I do not hang my hat on what may have or may not have transpired at the time of death for someone else for me to learn something and neither should you. Sometimes that can border on intrusion of a family’s tragedy. I have read posts when this happens and I truly understand that most of it comes from the fears we all have of losing our kids. But learn what you can now. Help the way you need to help now. I try to learn ‘now’ to see to it that it does not happen. And should it, I have learned from other wonderful people who despite this monumental heart-ache they have found a way to move on; two of the most incredible people who come to mind are Marc Goodman (click to see Marc’s video) and Michelle Page Alswager. Their tragedy, of which the pain I have never known, somehow did not stop them. Both have changed the course of diabetes in this world. We all owe them gratitude because in their pain; they taught others and continue to, somehow, do so to this day.
Learn. Watch those who live with diabetes every day. Key word ‘live’. Kerri Sparling and Manny Hernandez are not only two of the most inspiring people I know, they are also two of the most straight-from-the-hip-call-them-the-way-they-see-them type people I know living with T1 diabetes, surely, 24/7/365. Read what these two people LIVING with diabetes feel about this and instill this in your kids as well.
Kerri wrote in her ‘Six Until Me’ blog:
“…..And we can’t exist in fear. Even though it can be so scary at times. We owe it to ourselves to be as educated about diabetes as we can, as empowered as patients as we’re able to be, and as healthy as we can manage. We lean on one another for support in these difficult times, and we look forward to today for inspiration.”
Manny Hernandez stated, “When I feel afraid, I remind myself of the wise words of my friend Dr. Bill Polonsky, who always says ‘Well-controlled diabetes is the leading cause of nothing,’ and the reality that tomorrow will be another day to continue working on controlling my diabetes.”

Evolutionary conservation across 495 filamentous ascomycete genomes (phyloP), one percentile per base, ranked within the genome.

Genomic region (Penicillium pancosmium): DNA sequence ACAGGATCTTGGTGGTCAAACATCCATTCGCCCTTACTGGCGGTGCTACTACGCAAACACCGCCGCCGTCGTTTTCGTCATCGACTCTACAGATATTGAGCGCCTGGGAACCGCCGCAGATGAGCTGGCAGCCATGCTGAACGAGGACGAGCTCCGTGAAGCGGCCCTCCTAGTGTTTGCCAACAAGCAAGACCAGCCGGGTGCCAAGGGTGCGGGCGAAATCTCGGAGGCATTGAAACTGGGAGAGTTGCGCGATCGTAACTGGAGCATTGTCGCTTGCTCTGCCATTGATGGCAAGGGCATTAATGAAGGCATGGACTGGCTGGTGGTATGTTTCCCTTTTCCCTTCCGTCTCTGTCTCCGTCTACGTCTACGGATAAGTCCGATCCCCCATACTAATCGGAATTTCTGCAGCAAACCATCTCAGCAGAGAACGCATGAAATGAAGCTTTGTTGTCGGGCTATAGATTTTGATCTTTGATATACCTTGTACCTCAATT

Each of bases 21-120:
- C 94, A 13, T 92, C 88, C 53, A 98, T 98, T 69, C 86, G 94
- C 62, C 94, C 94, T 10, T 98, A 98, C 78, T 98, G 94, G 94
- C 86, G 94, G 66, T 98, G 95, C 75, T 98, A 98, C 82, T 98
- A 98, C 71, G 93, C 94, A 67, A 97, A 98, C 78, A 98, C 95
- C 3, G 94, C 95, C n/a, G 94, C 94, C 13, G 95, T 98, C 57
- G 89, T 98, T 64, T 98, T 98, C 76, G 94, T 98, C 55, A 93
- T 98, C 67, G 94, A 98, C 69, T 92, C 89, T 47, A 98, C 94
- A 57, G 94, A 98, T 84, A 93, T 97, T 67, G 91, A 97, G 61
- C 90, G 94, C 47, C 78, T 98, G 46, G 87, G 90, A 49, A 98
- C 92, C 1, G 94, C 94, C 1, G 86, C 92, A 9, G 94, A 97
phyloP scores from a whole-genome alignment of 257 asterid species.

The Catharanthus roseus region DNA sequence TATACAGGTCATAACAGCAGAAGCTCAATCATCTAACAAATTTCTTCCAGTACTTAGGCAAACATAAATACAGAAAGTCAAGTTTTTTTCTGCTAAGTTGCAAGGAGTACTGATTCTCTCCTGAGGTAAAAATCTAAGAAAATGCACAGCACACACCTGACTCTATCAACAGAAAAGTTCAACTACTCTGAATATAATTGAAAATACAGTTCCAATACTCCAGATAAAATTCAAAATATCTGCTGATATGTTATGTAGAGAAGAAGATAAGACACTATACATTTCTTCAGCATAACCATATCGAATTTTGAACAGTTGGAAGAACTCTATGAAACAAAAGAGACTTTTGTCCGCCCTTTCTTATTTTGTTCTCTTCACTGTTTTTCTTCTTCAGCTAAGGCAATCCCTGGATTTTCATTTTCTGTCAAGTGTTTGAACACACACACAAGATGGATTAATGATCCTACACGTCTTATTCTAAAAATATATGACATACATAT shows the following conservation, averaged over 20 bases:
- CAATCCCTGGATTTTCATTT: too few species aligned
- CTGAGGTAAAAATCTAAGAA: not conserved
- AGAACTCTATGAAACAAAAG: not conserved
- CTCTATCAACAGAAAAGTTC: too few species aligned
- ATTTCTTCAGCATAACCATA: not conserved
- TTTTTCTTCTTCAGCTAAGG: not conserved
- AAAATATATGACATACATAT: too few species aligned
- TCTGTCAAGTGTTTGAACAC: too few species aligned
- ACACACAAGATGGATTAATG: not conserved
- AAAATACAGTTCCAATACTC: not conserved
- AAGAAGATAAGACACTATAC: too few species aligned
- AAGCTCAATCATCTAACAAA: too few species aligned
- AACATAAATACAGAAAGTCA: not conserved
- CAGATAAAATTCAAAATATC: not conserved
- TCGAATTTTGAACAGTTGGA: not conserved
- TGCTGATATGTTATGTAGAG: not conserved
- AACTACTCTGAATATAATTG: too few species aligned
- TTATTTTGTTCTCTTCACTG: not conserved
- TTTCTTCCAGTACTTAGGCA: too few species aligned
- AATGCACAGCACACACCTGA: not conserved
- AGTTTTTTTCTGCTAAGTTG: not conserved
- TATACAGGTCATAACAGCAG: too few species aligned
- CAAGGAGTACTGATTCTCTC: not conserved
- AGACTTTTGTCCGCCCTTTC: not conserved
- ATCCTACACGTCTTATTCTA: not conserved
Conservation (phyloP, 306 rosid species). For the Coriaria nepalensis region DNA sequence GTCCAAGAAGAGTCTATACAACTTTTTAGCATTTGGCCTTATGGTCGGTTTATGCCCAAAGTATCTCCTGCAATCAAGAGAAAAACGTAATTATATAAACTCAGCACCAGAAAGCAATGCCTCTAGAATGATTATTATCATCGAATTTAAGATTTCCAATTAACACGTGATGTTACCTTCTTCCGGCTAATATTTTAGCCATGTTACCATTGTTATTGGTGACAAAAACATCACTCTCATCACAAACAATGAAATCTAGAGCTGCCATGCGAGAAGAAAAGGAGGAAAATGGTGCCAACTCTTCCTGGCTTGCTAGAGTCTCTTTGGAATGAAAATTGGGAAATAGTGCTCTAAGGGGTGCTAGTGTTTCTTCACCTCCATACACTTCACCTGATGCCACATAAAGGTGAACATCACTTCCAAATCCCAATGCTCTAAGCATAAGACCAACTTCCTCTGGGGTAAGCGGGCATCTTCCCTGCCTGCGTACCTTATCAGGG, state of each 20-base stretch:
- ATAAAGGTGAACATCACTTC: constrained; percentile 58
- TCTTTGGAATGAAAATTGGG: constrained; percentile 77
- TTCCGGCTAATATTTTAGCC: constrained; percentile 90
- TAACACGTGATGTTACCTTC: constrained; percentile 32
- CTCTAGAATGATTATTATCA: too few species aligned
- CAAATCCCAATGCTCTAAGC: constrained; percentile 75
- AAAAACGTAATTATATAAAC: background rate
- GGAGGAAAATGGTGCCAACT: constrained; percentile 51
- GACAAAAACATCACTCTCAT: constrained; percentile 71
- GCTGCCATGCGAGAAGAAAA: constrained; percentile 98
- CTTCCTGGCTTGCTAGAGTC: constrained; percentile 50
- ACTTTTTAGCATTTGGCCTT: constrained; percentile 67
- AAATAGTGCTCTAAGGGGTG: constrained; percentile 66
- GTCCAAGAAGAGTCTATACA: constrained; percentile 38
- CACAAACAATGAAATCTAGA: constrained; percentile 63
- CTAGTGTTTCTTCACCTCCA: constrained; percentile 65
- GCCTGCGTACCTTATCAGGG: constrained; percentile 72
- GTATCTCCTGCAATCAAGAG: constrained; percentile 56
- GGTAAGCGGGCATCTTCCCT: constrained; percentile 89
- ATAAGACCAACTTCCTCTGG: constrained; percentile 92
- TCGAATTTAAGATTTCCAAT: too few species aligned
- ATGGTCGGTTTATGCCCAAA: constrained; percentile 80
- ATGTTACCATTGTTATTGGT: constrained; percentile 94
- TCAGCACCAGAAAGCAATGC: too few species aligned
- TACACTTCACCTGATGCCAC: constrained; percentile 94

In the movie Shawshank Redemption there is a line that states we can get busy living or get busy dying. We can live in fear, or you can live in life. Do everything you can for knowledge. DO not live every moment FOR your kids but give them every tool you can to strengthen them. It’s their diabetes give it back to them. They’re never too young to learn; teach. You’re never too old (or are at this for so long) to learn and know that management tools change practically every day, stay updated. The power of knowledge is the power over fear.
I wish I could promise you that tragedy or heartache will not hit your home. I know that the fears of the world, accidents, and now diabetes are all very real fears. A magic wand and all the wishing in the world will not make those fears vanish over night. But I can tell you, from someone with a ton of years being at this, that the best way to resolve fear is knowledge. Learn and read from experts. Learn at a time when your mind is ready to learn and not in panic or stress mode.
At least, after all of this, you will know more. You will understand more. No one lives life to the fullest that live in fear. Diabetes tries to take so much, don’t let it. Control it, or it will surely control you, after that; it’s whoever/whatever you believe in to keep your child safe and to keep you safe. I’m a Diabetesdad.